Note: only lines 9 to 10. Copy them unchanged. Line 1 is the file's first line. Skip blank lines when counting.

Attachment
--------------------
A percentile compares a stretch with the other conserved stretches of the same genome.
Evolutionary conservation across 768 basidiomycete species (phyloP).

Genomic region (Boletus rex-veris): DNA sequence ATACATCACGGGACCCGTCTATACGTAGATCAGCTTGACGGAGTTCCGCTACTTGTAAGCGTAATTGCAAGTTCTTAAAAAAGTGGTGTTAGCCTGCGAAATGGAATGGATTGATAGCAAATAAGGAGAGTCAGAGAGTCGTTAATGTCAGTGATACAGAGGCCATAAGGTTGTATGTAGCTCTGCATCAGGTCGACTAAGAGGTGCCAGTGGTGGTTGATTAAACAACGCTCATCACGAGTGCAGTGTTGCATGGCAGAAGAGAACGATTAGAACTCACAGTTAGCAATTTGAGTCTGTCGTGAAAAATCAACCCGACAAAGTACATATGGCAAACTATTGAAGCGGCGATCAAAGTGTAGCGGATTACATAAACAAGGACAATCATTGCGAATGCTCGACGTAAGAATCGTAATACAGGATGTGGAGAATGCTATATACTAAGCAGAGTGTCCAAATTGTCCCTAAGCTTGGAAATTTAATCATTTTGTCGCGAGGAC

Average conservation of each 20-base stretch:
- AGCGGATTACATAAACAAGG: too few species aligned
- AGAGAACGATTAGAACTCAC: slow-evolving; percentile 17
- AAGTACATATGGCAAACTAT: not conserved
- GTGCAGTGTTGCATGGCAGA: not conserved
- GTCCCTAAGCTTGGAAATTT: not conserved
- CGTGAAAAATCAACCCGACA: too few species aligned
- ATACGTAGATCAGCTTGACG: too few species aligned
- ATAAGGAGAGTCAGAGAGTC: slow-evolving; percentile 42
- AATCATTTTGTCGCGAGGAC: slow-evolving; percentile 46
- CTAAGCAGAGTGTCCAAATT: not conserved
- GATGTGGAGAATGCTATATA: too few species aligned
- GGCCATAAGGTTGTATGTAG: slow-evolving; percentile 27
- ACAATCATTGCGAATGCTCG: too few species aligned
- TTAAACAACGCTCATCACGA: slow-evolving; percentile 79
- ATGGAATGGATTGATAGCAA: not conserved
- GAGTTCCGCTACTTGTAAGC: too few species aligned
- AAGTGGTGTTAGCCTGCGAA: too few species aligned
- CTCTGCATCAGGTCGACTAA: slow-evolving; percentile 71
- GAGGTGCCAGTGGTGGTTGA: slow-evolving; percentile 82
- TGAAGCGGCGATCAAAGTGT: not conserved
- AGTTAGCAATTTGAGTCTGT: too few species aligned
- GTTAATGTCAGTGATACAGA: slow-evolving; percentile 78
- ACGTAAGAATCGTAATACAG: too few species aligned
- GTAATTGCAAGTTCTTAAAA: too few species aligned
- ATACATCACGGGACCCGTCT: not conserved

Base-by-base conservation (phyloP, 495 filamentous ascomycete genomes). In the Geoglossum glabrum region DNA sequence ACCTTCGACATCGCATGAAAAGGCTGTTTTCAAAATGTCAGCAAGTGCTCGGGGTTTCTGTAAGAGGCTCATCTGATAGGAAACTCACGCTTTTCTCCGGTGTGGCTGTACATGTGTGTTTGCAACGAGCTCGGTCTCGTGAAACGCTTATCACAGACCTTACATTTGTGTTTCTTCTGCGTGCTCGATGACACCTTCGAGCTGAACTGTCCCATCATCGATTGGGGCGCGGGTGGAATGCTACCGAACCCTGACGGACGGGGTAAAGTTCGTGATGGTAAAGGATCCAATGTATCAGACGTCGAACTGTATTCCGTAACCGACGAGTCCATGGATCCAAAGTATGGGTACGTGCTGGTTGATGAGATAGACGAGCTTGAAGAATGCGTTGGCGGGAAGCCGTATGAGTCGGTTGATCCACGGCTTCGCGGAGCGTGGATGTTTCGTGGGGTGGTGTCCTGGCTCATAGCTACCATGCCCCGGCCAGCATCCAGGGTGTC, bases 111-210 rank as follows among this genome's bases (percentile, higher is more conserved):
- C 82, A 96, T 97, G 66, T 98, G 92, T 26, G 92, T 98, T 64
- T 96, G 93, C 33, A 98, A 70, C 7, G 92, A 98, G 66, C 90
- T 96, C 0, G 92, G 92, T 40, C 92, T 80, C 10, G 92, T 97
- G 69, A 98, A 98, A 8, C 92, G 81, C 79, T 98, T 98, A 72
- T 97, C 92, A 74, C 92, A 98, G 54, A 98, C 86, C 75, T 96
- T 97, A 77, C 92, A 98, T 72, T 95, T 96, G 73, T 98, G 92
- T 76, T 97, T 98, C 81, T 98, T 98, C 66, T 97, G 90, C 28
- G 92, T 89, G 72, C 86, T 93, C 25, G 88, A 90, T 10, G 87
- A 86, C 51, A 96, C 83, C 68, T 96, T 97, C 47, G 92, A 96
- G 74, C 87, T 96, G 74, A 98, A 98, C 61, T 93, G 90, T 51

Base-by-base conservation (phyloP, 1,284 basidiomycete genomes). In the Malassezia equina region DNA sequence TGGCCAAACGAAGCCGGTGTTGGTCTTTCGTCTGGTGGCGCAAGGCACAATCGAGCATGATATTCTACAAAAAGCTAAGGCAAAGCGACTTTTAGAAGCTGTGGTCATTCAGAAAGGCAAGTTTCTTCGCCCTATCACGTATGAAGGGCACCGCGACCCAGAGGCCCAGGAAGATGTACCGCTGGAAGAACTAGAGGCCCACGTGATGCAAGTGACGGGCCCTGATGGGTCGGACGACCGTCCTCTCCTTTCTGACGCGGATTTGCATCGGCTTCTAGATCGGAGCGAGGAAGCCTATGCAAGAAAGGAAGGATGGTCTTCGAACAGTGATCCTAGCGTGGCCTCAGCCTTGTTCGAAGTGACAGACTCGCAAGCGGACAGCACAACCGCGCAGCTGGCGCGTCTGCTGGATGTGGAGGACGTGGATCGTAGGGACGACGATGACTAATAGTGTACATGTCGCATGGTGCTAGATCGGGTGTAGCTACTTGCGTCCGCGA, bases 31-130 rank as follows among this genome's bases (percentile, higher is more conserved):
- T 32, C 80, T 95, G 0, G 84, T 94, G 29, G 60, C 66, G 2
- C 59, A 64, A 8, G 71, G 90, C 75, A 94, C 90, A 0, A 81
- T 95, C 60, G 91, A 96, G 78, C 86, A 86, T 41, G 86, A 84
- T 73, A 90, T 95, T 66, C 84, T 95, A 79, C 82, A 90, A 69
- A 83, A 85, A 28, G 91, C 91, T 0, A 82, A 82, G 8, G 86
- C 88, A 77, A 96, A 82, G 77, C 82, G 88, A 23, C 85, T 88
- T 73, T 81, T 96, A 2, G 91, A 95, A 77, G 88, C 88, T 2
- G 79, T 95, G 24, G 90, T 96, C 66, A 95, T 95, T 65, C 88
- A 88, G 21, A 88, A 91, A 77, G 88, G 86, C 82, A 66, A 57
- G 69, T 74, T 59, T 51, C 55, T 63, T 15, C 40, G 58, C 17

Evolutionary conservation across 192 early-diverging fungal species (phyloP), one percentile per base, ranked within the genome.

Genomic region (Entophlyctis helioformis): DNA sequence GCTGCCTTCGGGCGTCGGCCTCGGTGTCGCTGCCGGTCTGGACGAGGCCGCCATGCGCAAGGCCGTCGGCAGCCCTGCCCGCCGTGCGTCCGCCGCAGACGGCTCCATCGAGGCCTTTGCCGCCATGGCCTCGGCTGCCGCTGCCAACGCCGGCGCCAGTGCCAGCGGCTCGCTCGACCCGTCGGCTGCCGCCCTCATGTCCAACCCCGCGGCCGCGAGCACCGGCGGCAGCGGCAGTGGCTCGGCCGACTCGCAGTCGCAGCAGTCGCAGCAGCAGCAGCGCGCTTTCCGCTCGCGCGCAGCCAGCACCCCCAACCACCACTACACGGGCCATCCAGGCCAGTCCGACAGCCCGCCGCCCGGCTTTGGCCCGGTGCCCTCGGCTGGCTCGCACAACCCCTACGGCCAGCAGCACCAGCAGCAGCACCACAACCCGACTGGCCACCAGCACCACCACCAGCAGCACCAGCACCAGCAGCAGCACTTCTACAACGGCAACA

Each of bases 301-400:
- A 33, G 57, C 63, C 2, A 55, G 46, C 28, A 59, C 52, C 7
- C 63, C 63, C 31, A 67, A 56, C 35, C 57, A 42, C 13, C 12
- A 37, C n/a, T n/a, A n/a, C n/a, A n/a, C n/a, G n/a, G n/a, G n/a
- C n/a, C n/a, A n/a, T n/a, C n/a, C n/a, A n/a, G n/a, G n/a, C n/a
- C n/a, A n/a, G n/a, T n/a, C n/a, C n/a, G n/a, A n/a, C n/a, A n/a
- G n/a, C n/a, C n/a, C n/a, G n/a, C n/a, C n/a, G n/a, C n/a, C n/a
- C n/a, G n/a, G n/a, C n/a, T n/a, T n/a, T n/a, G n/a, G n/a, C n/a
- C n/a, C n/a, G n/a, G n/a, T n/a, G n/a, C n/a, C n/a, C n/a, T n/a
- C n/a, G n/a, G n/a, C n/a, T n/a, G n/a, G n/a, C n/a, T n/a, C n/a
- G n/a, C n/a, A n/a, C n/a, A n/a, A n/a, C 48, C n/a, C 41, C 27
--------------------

- GTCCCTAAGCTTGGAAATTT: not conserved
- CGTGAAAAATCAACCCGACA: too few species aligned